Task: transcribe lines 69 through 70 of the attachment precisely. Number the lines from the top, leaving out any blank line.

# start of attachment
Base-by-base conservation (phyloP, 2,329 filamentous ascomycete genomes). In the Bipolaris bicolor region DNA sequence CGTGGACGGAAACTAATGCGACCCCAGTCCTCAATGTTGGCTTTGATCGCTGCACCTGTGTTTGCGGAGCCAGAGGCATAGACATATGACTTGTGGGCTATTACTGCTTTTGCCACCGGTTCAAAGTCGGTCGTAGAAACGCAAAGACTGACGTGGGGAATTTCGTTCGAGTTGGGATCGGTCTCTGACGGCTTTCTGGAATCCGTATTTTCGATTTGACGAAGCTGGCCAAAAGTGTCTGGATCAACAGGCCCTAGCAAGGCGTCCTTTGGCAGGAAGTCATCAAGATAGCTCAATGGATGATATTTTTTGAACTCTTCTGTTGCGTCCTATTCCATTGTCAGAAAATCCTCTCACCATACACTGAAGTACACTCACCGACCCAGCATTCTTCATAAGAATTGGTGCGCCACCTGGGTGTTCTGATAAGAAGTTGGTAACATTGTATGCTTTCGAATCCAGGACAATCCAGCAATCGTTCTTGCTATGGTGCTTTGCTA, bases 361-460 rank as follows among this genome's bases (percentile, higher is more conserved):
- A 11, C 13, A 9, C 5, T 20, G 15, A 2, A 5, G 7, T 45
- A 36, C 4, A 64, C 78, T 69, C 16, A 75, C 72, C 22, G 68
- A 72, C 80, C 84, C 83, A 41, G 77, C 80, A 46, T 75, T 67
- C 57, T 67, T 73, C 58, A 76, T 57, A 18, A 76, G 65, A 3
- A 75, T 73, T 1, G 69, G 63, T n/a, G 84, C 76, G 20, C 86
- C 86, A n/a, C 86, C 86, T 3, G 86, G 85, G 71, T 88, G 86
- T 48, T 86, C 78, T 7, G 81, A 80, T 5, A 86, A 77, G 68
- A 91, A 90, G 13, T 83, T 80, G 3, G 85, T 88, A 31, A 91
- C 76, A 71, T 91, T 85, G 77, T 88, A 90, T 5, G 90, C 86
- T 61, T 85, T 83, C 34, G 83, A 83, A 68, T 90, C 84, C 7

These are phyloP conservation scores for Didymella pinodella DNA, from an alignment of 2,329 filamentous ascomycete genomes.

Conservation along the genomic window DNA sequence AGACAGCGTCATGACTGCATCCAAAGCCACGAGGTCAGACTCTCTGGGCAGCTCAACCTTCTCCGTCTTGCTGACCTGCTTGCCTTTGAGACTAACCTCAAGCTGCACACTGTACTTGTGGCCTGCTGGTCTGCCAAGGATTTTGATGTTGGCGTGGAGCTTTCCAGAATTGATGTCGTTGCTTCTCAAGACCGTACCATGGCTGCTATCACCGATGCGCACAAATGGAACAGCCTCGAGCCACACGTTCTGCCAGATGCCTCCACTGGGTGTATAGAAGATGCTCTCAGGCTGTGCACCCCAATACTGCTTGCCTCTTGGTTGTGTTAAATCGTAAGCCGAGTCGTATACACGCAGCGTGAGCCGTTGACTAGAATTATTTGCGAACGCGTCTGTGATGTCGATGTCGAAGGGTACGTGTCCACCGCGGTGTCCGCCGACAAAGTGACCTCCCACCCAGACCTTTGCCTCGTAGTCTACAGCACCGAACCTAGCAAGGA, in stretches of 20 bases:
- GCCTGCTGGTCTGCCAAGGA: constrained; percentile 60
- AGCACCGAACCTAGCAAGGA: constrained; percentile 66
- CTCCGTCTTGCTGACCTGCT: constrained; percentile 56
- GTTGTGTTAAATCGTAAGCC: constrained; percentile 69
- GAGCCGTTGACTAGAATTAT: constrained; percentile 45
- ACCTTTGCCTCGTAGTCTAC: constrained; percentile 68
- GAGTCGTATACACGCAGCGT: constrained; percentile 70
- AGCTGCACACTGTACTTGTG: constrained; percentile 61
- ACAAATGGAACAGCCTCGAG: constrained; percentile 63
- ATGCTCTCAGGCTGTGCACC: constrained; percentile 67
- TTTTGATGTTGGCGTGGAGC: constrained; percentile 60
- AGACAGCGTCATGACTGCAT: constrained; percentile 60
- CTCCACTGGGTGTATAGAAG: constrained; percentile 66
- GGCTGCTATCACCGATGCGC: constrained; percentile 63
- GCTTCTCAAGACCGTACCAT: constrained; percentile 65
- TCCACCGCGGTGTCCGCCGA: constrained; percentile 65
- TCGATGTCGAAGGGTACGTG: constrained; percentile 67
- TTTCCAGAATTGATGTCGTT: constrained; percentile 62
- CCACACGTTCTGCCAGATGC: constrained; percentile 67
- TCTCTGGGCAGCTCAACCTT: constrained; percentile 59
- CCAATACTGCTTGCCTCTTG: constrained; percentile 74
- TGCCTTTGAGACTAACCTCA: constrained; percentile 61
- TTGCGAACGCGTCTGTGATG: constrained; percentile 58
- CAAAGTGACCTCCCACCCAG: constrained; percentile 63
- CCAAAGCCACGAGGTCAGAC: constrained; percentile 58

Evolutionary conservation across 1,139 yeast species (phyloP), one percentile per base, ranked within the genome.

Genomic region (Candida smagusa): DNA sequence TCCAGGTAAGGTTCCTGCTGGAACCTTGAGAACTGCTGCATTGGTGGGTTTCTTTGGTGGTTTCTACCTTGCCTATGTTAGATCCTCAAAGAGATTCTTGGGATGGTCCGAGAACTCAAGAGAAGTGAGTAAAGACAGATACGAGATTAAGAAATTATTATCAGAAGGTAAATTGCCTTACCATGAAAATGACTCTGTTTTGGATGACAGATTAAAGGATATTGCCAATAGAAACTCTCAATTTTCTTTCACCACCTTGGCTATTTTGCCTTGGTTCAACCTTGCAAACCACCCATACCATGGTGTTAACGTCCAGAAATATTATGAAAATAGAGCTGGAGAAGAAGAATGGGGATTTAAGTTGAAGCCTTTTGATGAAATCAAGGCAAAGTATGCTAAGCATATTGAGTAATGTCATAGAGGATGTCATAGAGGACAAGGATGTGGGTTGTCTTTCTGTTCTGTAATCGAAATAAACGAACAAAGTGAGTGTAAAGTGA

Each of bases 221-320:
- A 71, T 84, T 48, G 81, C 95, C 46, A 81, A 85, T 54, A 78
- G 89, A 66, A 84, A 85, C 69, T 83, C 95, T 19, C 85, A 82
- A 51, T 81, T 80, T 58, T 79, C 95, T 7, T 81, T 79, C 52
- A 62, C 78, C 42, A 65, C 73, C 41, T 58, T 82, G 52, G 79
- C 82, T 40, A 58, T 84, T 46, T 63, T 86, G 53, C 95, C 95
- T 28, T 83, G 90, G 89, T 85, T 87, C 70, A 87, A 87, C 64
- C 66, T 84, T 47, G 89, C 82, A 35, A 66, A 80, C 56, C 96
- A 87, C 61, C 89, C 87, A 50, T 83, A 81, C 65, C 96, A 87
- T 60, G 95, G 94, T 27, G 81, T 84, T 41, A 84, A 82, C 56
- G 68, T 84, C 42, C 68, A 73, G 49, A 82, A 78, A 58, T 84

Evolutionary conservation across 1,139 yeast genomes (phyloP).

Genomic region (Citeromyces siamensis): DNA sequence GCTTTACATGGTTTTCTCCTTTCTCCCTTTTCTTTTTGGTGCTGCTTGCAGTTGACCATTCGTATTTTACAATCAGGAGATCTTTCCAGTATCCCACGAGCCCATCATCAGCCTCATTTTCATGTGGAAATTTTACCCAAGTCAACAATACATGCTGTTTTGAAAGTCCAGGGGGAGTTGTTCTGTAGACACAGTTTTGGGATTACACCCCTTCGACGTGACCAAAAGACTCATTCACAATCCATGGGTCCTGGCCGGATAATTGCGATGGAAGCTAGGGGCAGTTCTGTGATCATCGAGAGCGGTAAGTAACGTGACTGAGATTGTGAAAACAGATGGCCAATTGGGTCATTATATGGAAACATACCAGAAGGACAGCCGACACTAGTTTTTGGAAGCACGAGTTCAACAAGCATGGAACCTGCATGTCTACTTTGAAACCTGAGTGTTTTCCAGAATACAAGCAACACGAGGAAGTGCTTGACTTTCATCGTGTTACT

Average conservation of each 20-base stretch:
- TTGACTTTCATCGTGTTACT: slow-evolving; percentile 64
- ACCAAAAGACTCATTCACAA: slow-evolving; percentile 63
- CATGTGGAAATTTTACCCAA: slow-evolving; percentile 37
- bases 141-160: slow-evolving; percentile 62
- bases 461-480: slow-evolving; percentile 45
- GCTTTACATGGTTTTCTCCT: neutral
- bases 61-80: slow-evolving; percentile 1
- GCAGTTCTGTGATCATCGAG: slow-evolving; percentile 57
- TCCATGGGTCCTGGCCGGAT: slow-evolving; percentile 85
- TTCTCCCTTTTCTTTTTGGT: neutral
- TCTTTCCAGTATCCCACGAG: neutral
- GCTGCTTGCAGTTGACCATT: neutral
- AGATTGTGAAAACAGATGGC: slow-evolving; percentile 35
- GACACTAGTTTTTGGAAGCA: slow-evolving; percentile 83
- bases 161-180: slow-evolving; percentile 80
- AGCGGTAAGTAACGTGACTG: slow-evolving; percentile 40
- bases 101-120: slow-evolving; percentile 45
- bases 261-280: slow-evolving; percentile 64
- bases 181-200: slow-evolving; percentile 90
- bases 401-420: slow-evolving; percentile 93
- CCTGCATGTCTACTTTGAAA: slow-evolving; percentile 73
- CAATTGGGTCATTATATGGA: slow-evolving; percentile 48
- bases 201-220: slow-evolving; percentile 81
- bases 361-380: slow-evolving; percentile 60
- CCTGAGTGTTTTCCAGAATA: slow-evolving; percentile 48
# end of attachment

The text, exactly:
- bases 161-180: slow-evolving; percentile 80
- AGCGGTAAGTAACGTGACTG: slow-evolving; percentile 40